What’s next for Johan Santana?

In last night’s 6-4 loss to the Nationals, Johan Santana allowed six runs and seven hits with four strikeouts in only five innings.

Santana became the first pitcher in club history to allow six or more runs in five consecutive starts.

“Early in the game his command was good, but just all of a sudden he left some balls over the plate. I thought he was very good. … There is a light at the end of the tunnel because you know he is healthy.”

Santana fell to 6-9 with a 4.85 ERA in 21 starts this season – Santana has lost his last five starts and has a 15.63 ERA in only 19 innings over that span.

Dan Warthen indicated there will be a discussion taking place as to whether or not the team will shutdown Santana for the remainder of the season.

“Certainly we’ll talk about it,” Warthen said. “Sandy and Terry and I will go in, and we’ll talk. But I was so encouraged by the outing tonight, outside of the score and us losing. But the first three innings being perfect baseball, and we’re seeing a strong, solid, average fastball.”

Santana didn’t dismiss the possibility of being shutdown for the remainder of the season.

“I don’t know. The next outing, we’ll see what the whole situation will be,” Santana explained. “Right now, I feel fine. We’ll see the next couple days what they have to say, or what we are going to do. … Whatever they want to do, as long as it works out for everybody in the long term, I think it will be fine.”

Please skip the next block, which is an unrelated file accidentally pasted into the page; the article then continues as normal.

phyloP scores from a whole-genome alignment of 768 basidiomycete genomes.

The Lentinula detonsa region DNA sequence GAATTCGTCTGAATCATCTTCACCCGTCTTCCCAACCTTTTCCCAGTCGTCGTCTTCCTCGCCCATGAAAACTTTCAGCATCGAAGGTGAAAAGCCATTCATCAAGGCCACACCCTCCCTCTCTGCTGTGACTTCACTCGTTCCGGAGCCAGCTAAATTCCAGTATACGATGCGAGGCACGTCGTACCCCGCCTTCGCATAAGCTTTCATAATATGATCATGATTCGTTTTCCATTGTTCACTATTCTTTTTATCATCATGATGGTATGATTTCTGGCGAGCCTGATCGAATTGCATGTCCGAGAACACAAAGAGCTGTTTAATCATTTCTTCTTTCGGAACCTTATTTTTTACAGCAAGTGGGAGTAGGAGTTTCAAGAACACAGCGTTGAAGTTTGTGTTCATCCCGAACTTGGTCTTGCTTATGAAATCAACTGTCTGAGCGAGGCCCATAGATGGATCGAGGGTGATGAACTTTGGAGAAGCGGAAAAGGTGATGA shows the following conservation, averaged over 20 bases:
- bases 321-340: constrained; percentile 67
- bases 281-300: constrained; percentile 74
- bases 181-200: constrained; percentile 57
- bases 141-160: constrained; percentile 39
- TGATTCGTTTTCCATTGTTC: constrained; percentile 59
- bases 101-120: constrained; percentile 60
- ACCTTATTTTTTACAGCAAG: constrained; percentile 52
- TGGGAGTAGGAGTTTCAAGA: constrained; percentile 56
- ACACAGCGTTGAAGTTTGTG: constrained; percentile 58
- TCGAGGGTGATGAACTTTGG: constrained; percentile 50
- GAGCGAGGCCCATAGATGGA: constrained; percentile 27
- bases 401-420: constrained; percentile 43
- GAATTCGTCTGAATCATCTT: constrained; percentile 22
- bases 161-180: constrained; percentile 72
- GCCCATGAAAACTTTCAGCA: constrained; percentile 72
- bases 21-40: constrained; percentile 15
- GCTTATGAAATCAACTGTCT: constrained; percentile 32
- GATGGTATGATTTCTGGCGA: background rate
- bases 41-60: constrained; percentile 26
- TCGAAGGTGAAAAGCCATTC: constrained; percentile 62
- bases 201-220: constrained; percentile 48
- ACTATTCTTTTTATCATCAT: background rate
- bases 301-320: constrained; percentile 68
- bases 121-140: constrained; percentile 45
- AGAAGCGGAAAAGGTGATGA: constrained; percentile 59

Since his no-hitter on June 1, Santana has gone 3-7 with a 8.27 ERA over ten starts, and is averaging just under five innings per start over that span.

Michael Baron, Contributor

For the first time since he’s been here, Santana did not sound like a man with a lot of confidence last night. The fact he wouldn’t dismiss being shutdown is indicative of that, or some other problem. I trust that he’s healthy, considering he has consistent fastball velocity and he keeps running himself out there. And, as Warthen said, Santana was vintage for the first three innings, getting his change-up to dive down through the strike zone and he had outstanding movement on his fastball on both sides of the plate. But the wheels fell off the wagon after that, and he lost complete command of everything that came out of his hand yet again.

At this point, the team has no choice but to consider shutting him down for the rest of the season. They have to find a way to maximize what they can get out of Santana and the $31 million they have invested in him for next season – running him out there when he may not have much left in the tank might not be the best way to do that. On the flip side, as both Gary Cohen and Ron Darling suggested last night, if they do in fact shut Santana down, there’s no way for him to work his way out of this funk, nor would he have the ability to evolve into the pitcher he needs to become in order to extend his career. It’s not an envious position to be in by any means, and I don’t think either option is particularly great. In either case, there’s no question Santana has reached a low point and a crossroad of sorts in his career. Whether it’s now or next season, he will have to make some key adjustments going forward in order to be an effective Major League pitcher going forward.